Editorial: UConn athletes prove they can be successful in class and the field

UConn athletes have successfully improved in the classroom for years. (File photo/The Daily Campus)

Students attend college to learn, obtain skills and eventually graduate. This said, a university’s success is often measured by their students’ education quality as well as graduation rate. The ‘standard’ length of time it takes one to receive a bachelor’s degree is four years and almost every college publishes a four-year graduation rate statistic. UConn’s four-year graduation rate is 73 percent while the six-year graduation rate is 82 percent, according to UConn’s official 2017 Fact Sheet.

Athletes have a more difficult graduating in this time frame compared to other students. The pressure put on the former by themselves, the coaches and the school to perform well in their particular sport often interferes with classroom activities. Further, because of the need to limit course offerings so they do not interfere with practice, juggling must be done to graduate in the four-year timeframe. Because of this and events that extend NCAA eligibility such as redshirting or injury, many athletes stay longer and athletic success is measured in six-year graduation rate.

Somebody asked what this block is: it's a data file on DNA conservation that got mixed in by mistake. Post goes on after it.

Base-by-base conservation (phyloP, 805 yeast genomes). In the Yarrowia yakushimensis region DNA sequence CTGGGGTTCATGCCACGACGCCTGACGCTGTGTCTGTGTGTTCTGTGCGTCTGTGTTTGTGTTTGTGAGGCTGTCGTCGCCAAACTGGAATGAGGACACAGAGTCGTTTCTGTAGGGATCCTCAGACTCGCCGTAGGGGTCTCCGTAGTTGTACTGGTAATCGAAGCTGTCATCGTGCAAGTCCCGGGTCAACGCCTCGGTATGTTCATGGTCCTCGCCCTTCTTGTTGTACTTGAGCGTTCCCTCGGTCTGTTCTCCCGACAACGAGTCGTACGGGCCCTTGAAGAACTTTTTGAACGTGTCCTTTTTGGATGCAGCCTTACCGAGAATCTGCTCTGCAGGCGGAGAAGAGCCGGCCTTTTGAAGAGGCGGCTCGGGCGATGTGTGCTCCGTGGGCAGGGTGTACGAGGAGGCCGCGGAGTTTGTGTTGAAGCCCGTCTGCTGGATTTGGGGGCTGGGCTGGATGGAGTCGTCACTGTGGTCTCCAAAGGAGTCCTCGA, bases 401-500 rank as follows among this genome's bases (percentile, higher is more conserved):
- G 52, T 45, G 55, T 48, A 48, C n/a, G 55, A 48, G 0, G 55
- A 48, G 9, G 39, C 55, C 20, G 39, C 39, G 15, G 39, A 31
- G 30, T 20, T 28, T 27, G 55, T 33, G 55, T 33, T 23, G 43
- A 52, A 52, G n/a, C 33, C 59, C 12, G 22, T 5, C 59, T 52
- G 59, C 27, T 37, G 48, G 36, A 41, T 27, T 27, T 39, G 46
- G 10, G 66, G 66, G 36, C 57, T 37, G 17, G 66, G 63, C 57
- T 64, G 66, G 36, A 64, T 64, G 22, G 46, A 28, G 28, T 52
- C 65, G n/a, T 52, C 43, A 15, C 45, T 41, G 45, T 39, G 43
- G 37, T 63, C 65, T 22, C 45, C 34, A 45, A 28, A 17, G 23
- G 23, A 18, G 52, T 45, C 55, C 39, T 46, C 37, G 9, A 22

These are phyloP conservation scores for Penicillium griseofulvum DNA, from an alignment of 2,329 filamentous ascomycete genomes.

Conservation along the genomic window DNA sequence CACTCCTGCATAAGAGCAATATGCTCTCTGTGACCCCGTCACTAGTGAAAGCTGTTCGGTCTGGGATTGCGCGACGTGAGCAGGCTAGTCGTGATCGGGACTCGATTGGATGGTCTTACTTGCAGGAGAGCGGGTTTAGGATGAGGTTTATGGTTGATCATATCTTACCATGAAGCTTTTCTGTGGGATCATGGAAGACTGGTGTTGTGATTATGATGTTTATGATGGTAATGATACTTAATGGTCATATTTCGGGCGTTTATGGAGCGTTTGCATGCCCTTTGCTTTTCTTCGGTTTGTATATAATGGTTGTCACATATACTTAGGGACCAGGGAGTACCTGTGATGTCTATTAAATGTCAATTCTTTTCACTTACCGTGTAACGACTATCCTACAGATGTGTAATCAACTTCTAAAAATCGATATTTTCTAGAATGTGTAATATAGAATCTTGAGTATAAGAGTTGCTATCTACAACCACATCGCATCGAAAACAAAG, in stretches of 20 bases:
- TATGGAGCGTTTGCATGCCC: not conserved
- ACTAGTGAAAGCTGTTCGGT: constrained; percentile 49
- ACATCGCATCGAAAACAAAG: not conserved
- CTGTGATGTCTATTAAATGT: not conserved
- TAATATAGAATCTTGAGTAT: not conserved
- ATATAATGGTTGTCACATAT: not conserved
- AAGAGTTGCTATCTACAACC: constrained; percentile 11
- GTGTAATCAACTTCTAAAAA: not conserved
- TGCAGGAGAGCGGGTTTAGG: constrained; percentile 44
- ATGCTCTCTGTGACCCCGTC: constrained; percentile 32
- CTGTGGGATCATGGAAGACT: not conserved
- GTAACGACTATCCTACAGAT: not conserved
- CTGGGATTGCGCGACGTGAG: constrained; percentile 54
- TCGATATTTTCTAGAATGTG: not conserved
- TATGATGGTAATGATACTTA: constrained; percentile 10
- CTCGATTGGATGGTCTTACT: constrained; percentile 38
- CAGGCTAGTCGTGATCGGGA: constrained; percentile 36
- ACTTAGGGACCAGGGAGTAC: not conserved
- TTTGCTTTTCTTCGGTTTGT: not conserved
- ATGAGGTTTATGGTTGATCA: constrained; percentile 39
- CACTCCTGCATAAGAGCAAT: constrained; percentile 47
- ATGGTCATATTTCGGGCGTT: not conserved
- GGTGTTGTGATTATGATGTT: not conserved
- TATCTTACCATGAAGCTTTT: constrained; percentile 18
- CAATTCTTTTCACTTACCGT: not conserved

Tracked by the NCAA, UConn’s Graduation Success Rate (GSR) was recently announced as 89 percent for 2017 was 89 percent, marking its fourth straight increase. Two points above the national Division I average, this achievement represents a great change that is occurring within the athletic department.

It is important for universities to realize that even though a more successful athletic program means a bigger nationwide appearance, and more monetary revenue, if athletes ultimately never graduate from their schools, we have done a disservice to them. Programs must realize athletes can still impress on the field while being successful off. Even more importantly, athletes must realize no matter how amazing their achievements are in athletics, the majority of them will not have a future playing sports after college.

This eventuality means that athletes must be motivated in class in order to be successful long after they have stopped playing. UConn has done a great job encouraging this activity and we should strive to continue the upward trend.